Scientists have successfully converted skin cells into brain cells. This revolutionary development saw the transformation of normal skin cells in mice into "cells which develop into the main components of the brain" and has been hailed as breakthrough.
The research was conducted by a research group from the Stanford University School of Medicine in California. The research group published their results online in the January edition of the Proceedings of the National Academy of Sciences. The scientists were able to take the skin cells of mice and change them into neural precursor cells, which themselves form the basis for three other types of cells in the brain - neurons, astrocytes and oligodendrocytes.
The team skipped the median stem-cell stage in the cell’s development to get fully mature brain cells.
Previously, the same team had transformed both human and mouse skin cells into functioning neurons. The present study is an improvement on the previous experiment, as this time the scientists were able to create the aforementioned neural precursor cells, about which the team said they were quite “thrilled.”
The team was also able to achieve this result without resorting to the induced stem cell method, which creates stem cells out of skin cells, but often entails potential cancer risks.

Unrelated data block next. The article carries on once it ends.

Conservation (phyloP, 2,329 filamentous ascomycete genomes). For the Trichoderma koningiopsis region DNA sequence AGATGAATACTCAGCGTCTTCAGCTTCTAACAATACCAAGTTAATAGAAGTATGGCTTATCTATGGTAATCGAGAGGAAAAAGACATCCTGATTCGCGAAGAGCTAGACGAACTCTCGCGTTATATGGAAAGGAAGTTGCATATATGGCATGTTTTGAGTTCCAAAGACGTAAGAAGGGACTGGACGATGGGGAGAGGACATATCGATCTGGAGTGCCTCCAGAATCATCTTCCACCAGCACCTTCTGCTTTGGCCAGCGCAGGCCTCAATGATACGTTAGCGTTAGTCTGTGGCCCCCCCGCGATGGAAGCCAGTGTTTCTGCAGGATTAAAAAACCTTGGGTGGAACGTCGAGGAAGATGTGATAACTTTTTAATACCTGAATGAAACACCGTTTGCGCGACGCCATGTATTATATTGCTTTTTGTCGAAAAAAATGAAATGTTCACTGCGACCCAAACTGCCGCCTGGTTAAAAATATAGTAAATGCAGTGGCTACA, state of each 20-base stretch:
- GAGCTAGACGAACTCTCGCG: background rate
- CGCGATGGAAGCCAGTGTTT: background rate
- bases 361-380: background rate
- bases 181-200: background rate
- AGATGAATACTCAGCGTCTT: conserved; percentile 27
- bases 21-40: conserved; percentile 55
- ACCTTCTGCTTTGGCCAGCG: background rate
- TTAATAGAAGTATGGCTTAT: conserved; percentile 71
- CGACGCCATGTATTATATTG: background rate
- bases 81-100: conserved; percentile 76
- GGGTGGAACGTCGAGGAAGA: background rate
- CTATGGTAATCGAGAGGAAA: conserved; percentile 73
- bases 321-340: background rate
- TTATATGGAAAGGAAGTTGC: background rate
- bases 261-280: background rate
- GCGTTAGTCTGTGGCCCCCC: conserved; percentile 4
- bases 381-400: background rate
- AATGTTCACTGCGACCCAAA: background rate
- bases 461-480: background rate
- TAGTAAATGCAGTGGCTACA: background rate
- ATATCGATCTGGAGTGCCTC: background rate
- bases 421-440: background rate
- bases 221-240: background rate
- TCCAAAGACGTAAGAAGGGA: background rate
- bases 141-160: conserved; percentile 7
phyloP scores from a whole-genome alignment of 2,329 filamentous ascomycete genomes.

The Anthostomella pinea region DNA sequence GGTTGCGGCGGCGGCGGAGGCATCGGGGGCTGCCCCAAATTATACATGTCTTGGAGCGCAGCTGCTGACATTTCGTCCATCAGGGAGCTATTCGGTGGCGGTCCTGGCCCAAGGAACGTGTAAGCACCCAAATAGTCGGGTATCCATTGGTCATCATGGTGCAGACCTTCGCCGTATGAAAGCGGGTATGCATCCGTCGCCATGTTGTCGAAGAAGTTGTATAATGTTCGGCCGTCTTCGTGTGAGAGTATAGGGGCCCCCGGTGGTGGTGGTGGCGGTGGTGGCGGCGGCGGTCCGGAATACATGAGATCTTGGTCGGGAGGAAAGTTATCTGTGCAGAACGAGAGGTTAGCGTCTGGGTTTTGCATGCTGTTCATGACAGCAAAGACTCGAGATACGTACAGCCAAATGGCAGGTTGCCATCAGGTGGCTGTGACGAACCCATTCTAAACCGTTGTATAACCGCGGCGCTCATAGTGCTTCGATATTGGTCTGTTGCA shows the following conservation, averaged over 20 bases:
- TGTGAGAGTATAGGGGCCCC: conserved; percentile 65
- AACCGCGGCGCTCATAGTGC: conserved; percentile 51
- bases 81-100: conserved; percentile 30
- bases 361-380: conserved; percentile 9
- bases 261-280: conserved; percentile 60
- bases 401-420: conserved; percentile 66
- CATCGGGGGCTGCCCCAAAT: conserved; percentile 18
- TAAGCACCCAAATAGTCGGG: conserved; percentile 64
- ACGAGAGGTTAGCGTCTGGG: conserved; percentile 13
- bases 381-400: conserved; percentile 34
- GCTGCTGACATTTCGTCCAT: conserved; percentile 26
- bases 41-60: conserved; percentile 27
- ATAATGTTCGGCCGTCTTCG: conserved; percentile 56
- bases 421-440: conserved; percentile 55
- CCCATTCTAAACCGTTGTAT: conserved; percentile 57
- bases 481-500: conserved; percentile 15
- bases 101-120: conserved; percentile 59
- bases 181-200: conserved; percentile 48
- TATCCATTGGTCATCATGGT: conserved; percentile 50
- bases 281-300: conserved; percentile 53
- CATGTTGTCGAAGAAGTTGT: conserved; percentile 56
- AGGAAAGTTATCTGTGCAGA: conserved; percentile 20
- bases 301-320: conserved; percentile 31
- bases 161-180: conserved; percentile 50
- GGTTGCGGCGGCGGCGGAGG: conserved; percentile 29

To create the cells, the team infected embryonic skin cells of mice with a virus that carried the three transcription factors required to form brain ells. Brain and skin cells basically contain the same genetic information, but this information is coded differently, controlled by a set of transcription factors. By introducing them into skin cells, the scientists were able to create brain cells and this was seen both in the lab as well as when they were injected into the mice, and after 10 weeks, the neural precursor cells developed into oligodendroytes and "had begun to coat the mice's nerve fibers with myelin.’
By the method used, the researchers were able to create a very large number of brain cells, especially helpful if the cells are to be used in therapy.
Speaking about the experiment, lead researcher, Professor Marius Wernig, said, "We are thrilled about the prospects for potential medical use of these cells. We've shown the cells can integrate into a mouse brain and produce a missing protein important for the conduction of electrical signal by the neurons,” adding, "More work needs to be done to generate similar cells from human skin cells and assess their safety and efficacy."
The Stanford team added that the method was not ready at the moment for human testing, but represents potential medical breakthroughs for the treatment of patients who have suffered strokes, blindness and maybe even Alzheimer’s.